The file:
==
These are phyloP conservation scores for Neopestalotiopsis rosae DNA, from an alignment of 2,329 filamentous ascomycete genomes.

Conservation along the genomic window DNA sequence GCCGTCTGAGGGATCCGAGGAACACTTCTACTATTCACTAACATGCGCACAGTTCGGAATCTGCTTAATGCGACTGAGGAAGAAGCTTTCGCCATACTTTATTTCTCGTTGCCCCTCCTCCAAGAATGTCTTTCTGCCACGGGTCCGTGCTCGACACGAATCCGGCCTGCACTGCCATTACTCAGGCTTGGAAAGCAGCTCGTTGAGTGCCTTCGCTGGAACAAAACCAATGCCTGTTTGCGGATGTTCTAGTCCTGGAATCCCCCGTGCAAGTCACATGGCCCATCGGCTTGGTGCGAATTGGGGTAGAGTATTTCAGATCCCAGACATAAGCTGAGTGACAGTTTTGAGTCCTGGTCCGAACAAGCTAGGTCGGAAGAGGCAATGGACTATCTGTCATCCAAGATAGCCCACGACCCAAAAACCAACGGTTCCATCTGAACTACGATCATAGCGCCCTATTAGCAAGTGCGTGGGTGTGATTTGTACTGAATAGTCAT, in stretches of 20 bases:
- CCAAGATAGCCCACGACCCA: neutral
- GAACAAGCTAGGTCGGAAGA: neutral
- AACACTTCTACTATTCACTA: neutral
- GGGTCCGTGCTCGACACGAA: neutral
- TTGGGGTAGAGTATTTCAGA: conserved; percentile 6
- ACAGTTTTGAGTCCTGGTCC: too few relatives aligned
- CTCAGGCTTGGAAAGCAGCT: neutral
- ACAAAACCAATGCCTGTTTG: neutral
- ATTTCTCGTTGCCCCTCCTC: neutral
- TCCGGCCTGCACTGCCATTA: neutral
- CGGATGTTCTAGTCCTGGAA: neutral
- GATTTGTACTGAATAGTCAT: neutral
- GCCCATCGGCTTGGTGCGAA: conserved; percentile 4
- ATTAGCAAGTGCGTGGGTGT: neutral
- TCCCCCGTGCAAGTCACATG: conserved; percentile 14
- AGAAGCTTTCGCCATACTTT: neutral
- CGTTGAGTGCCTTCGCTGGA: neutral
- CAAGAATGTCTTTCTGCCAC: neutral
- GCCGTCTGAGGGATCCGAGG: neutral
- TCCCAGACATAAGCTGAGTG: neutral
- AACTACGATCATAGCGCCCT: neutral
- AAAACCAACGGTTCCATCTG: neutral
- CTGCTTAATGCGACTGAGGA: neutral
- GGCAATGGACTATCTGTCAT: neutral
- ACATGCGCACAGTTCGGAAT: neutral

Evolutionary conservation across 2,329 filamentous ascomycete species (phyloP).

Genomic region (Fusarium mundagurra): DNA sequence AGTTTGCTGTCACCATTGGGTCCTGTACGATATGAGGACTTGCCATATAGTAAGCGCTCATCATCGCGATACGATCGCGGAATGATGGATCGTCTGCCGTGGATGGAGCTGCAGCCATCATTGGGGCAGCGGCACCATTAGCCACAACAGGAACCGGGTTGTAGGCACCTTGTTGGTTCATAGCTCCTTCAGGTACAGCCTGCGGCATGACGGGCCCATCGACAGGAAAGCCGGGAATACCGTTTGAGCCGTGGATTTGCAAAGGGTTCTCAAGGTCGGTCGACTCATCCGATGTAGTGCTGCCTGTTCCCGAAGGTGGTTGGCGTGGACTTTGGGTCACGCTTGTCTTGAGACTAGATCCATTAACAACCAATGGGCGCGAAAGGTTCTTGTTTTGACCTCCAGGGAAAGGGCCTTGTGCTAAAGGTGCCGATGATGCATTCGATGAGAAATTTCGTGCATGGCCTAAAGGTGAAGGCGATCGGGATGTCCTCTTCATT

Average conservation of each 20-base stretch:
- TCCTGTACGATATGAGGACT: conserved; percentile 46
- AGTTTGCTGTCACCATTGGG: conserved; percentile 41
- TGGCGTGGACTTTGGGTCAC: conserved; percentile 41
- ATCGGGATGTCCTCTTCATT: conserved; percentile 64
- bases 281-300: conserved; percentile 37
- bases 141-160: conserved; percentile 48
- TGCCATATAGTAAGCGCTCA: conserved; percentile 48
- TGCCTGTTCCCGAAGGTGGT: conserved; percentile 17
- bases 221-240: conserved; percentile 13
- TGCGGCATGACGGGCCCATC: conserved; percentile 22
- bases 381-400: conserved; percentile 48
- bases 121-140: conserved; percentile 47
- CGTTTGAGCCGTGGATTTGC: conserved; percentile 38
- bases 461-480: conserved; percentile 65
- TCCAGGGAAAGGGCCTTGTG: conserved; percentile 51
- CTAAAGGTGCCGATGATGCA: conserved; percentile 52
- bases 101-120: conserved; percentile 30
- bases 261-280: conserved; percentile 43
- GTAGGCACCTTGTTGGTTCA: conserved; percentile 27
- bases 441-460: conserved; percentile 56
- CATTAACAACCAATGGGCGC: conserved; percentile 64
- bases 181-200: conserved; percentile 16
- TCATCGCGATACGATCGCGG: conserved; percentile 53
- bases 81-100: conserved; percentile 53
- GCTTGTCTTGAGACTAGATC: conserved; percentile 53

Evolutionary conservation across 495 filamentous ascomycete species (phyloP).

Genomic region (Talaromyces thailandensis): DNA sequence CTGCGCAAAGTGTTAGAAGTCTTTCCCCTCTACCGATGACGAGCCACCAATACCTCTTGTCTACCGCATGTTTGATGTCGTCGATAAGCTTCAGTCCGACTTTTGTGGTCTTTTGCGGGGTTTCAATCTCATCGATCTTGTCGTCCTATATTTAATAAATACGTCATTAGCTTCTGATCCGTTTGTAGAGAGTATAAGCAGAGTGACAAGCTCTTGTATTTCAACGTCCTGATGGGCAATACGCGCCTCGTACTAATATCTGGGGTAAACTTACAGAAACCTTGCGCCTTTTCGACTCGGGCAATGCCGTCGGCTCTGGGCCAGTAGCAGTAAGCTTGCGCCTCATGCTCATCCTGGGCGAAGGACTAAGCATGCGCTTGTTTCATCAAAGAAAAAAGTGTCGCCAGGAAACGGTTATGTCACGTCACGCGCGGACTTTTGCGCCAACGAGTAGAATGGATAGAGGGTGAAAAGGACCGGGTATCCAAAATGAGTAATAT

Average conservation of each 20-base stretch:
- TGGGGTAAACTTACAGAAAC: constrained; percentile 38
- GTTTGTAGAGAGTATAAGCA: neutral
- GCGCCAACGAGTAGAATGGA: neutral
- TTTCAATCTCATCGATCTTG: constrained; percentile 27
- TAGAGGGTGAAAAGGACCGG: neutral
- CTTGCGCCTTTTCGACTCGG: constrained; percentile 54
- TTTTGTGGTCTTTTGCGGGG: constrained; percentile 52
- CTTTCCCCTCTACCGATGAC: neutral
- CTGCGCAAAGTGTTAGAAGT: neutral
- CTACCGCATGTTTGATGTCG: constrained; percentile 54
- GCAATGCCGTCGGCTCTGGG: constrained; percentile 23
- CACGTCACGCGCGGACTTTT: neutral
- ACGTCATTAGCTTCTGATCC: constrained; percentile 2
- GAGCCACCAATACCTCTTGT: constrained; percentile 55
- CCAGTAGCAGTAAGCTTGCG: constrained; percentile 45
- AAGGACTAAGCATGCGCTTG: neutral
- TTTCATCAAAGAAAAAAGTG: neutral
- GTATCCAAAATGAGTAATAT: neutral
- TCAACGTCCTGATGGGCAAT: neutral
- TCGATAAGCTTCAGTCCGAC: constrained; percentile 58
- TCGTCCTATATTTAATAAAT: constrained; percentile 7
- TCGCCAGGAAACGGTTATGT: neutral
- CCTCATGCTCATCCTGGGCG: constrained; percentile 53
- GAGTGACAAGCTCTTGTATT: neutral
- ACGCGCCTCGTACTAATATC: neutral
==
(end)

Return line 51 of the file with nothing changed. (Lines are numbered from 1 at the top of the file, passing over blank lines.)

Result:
- CATTAACAACCAATGGGCGC: conserved; percentile 64